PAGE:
KudoCC KudoCC - 1 year ago 81
Objective-C Question

If we build with 9.3 SDK and deploy to the device which system version is below 9.3, is the delegate `weak`?

I suddenly found that UIKit use

attribute instead of
in 9.3, it may already changed for a long time but I didn't notice that, feeling shamed.

@property(nullable,nonatomic,weak) id<UIScrollViewDelegate> delegate;

I noticed that because of a question. In the old days, we need set the delegate of
's delegate to nil in
method in case of crashing.

Now since SDK 9.3 has use
attribute for
, I think if we build our apps using the newest SDK and deployment to any devices which system version are above iOS5 (weak attribute is involved at iOS5), we don't need to set the delegate to nil in

However in the question I mentioned above, I have left a comment: "I'm curious to know if it would crash when you use the newest SDK to build and deploy to devices which are below iOS 9. Can you have a try? " and the answer is "Yes, the base SDK is "Latest iOS (iOS 9.3)". And it still crash if I doesn't set delegate to nil in dealloc method. ". I'm confused.

My question is if we build with 9.3 SDK and deploy to the device which system version is below 9.3 (I mean the SDK which use
rather than
attribute), is the delegate

Hmm there is another question, if we build with 9.3 SDK, can we deploy to devices which system version is below iOS 5.0 (says 4.3, it don't support weak attribute) ?

Answer Source

As you say, the weak attribute has been available since iOS 5. If you declare a variable as weak, it gets set to nil when the object it points to is deallocated.

If you make a delegate property assign rather than weak it's a good habit to set it to nil in your dealloc method, but it should not cause a crash if you fail to do so.

It doesn't usually cause a crash because at the completion of the dealloc method, the object in question is freed, so the value in that property is irrelevant.

Setting an assign property to nil is much more important in the case where the object it points to is deallocated, but the object doing the pointing is not being deallocated. In that case failing to set the property to weak can lead to a zombie.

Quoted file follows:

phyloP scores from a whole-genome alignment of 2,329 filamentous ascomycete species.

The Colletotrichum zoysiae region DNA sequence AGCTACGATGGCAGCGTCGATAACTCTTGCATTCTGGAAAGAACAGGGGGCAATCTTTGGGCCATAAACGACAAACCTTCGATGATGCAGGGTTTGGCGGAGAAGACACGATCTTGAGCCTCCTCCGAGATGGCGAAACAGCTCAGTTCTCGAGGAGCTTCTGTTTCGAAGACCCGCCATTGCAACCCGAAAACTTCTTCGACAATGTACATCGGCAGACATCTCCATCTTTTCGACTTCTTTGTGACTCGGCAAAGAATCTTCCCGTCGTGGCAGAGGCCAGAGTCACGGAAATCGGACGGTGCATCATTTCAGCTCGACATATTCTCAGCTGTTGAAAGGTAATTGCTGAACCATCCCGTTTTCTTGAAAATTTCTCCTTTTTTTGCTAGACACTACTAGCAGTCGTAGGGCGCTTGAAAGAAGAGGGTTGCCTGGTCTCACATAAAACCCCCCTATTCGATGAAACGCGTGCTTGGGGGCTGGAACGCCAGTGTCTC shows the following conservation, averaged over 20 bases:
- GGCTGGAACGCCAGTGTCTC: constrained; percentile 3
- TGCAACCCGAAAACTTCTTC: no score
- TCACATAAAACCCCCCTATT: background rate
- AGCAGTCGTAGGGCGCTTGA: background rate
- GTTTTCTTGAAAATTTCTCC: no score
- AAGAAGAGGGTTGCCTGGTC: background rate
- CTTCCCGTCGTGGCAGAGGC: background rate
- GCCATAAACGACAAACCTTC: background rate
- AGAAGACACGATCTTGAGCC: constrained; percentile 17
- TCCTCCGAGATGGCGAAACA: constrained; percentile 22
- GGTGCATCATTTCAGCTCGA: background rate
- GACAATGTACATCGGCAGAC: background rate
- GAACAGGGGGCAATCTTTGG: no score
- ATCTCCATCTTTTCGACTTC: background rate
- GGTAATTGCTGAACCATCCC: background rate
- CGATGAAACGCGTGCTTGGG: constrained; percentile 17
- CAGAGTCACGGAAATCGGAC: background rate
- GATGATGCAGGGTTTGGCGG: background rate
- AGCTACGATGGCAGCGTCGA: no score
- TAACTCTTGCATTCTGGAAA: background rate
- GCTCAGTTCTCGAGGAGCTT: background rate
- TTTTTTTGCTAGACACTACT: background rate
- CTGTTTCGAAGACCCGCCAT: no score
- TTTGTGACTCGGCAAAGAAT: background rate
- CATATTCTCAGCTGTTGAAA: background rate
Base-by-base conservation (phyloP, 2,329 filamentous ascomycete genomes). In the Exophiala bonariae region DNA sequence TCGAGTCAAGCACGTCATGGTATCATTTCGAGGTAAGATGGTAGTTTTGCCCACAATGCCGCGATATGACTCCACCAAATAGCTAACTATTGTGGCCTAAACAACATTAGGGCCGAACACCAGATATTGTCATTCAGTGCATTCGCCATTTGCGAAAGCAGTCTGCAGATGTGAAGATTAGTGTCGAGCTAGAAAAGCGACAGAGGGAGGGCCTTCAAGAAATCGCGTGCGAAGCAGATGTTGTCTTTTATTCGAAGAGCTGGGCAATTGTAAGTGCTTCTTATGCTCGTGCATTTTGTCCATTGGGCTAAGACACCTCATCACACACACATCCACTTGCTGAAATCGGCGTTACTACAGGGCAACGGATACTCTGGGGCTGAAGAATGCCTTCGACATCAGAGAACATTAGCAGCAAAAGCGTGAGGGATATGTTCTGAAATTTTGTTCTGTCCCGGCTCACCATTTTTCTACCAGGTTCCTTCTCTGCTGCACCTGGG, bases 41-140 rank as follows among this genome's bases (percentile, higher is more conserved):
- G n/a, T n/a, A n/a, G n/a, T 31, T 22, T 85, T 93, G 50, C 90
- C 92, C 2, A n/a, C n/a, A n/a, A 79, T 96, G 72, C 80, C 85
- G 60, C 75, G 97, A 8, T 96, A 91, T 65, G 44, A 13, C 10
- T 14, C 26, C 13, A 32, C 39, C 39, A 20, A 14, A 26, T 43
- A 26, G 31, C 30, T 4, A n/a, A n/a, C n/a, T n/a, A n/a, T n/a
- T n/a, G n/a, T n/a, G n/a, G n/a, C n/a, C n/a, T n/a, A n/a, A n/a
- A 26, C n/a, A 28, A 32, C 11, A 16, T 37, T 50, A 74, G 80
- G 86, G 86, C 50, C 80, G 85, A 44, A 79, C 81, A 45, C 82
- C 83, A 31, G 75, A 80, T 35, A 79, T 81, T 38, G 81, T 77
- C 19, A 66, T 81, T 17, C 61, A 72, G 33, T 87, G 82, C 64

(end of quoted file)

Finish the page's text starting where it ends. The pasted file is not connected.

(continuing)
OK, I just followed the link to the question you referred to. I get it now. That link was talking about a UITableView's delegate property. In some older iOS version (not sure when it changed) the tableView's delegate property was assign, not weak. Thus, when you have a view controller that serves as a table view's delegate, you should set the TABLE VIEW'S delegate property to nil in the view controller's dealloc method, to avoid cases where the table view tries to make a call to it's delegate (your view controller) after it's been deallocated.

I'm not sure if this is a real problem though, since the only thing that should have a strong reference to the table view is the view controller's view hierarchy, and when the view controller is deallocated, so is it's entire view hierarchy.

In answer to your question, what would matter is the OS version you are running on. UITableView is a system class, and the version of UITableView compiled into the OS determines the memory management rules for it's delegate. If UITableView declares it's delegate as assign on a given OS version, then it won't get set to nil when the object is deallocated.